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Chris Froome returns adverse drug test for salbutamol

Joe Robinson
13 Dec 2017

UCI confirm sample taken at the Vuelta a Espana contained twice the permitted level of asthma drug

Chris Froome returned an adverse drug sample of salbutamol at this year’s Vuelta a Espana, the UCI has confirmed in a statement.

Cycling's governing body confirmed that Froome ‘was notified of an Adverse Analytical Finding (AAF) of salbutamol in excess of 1000ng/ml (*) in a sample collected during the Vuelta a España on 7 September 2017’.

The Tour de France champion's urine sample was found to contain 2000 nanograms per millilitre of salbutamol, twice the legal limit.

It then revealed that the Vuelta champion was informed of the findings on 20th September and that subsequent analysis of his B sample had returned the same results.

The sample was collected on 7th September 2017, the day after Froome lost time to his rivals on Stage 17 of the Vuelta, which finished on the steep Los Machucos.

Froome then regained time on the following day, Stage 18 to Santo Toribio de Liebana, the same day as the returned adverse findings.

In a statement of their own released shortly before that of the UCI, Team Sky defended their rider citing that not only is salbutamol permitted under WADA laws when taken in legal dosage but that Froome passed drug tests on all other days of the race.

Froome responds

Froome himself also responded to the findings, explaining that he saw a deterioration of his asthma condition throughout the Vuelta and that he plans to fully cooperate with the UCI.

‘My asthma got worse at the Vuelta so I followed the team doctor’s advice to increase my salbutamol dosage. As always, I took the greatest care to ensure that I did not use more than the permissible dose,’

‘I take my leadership position in my sport very seriously. The UCI is absolutely right to examine test results and, together with the team, I will provide whatever information it requires.’

Team Sky team director Dave Brailsford also commented on the situation in defence of Froome.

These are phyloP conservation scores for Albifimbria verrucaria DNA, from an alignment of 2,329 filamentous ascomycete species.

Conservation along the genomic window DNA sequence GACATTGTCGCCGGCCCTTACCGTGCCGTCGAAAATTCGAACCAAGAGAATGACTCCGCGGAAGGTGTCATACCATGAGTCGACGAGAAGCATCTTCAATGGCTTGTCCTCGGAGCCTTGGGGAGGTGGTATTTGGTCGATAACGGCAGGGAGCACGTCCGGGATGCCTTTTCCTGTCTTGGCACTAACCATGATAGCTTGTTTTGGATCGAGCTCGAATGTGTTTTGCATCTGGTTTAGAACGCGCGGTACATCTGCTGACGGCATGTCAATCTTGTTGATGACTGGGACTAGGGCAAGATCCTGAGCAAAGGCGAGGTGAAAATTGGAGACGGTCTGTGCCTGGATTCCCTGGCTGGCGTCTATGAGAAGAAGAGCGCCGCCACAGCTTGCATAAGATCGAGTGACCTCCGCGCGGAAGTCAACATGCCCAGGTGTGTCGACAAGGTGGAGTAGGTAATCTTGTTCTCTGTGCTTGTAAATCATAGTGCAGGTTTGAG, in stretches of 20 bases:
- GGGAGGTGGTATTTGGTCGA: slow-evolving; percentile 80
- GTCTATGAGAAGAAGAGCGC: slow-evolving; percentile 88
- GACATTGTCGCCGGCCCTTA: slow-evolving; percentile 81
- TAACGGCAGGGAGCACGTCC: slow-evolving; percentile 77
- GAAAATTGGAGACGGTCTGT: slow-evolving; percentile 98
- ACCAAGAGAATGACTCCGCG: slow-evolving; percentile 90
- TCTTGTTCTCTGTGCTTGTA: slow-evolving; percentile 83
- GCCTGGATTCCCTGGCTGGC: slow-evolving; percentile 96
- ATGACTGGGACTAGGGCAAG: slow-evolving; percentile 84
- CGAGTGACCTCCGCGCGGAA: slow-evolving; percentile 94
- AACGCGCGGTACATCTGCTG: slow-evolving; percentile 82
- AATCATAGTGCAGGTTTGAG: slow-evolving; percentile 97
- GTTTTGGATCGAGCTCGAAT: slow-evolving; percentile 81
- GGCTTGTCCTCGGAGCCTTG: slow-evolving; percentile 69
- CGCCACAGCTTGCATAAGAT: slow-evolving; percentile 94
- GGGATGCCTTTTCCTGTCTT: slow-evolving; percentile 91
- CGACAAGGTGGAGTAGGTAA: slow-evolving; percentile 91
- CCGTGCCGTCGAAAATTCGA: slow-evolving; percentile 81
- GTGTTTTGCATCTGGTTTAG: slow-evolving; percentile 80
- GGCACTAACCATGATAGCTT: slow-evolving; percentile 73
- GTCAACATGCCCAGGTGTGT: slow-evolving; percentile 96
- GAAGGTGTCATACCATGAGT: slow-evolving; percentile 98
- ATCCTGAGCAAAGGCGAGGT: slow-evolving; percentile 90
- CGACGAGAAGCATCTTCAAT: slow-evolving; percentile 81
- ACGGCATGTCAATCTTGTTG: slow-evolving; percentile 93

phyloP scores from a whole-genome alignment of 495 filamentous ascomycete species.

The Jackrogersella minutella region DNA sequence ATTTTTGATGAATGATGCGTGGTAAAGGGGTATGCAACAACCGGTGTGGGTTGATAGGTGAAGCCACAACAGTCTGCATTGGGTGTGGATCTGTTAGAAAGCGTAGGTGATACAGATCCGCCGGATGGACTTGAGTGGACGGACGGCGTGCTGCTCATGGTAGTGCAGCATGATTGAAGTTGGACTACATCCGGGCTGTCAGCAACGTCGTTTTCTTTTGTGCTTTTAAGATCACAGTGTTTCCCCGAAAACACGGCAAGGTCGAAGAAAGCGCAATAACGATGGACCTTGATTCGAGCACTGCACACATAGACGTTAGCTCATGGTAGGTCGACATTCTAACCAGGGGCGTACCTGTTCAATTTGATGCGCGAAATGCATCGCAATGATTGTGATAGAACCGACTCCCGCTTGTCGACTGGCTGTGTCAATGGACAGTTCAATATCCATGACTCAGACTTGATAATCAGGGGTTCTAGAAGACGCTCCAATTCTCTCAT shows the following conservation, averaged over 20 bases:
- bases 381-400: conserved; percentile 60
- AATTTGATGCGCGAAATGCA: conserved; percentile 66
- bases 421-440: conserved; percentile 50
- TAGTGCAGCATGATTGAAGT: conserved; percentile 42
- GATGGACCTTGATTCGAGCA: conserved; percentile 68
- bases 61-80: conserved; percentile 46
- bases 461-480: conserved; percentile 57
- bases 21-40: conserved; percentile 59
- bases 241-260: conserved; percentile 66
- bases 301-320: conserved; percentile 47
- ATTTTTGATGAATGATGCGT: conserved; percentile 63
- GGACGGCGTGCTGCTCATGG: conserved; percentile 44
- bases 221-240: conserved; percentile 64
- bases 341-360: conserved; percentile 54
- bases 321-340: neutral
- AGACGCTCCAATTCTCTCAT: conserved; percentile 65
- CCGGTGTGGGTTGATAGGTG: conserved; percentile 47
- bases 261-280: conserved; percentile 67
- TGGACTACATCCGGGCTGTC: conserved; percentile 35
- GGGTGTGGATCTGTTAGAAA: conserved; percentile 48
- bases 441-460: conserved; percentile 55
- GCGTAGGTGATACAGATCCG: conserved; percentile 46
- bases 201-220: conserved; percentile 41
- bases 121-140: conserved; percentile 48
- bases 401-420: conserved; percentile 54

‘I have the utmost confidence that Chris followed the medical guidance in managing his asthma symptoms, staying within the permissible dose for salbutamol. Of course, we will do whatever we can to help address these questions.’

If Froome’s adverse findings are upheld, the four time Tour champion could experience a backdated ban which would likely see him stripped of his Vuelta title and bronze medals from this year's World Championships.

Previous sanctions for the excessive use of Salbutamol have seen no previous standard outcome. 

Fellow pro Diego Ulissi (UAE Team Emirates) failed a drug test for Salbutamol at the 2014 Giro d'Italia, returning showing 1,900 ng/ml in his system, less than that of Froome. The Italian was handed a nine-month ban.

Ulissi was allowed to keep his two stage victories from the Giro but was stripped of results after Stage 11, in which the doping violation took place.

Compatriot of Ulissi, Alessandro Pettachi also served a year ban for Salbutamol in 2017 after returning 1320ng/ml. Pettachi was initially cleared by the Italian Cycling Federation before the Court of Arbitration for Sport overturned the decision, handing the sprinter a one year ban.

Previously, other riders such as five-time Tour winner Miguel Indurain have been found to have this substance in their system yet faced no ban.

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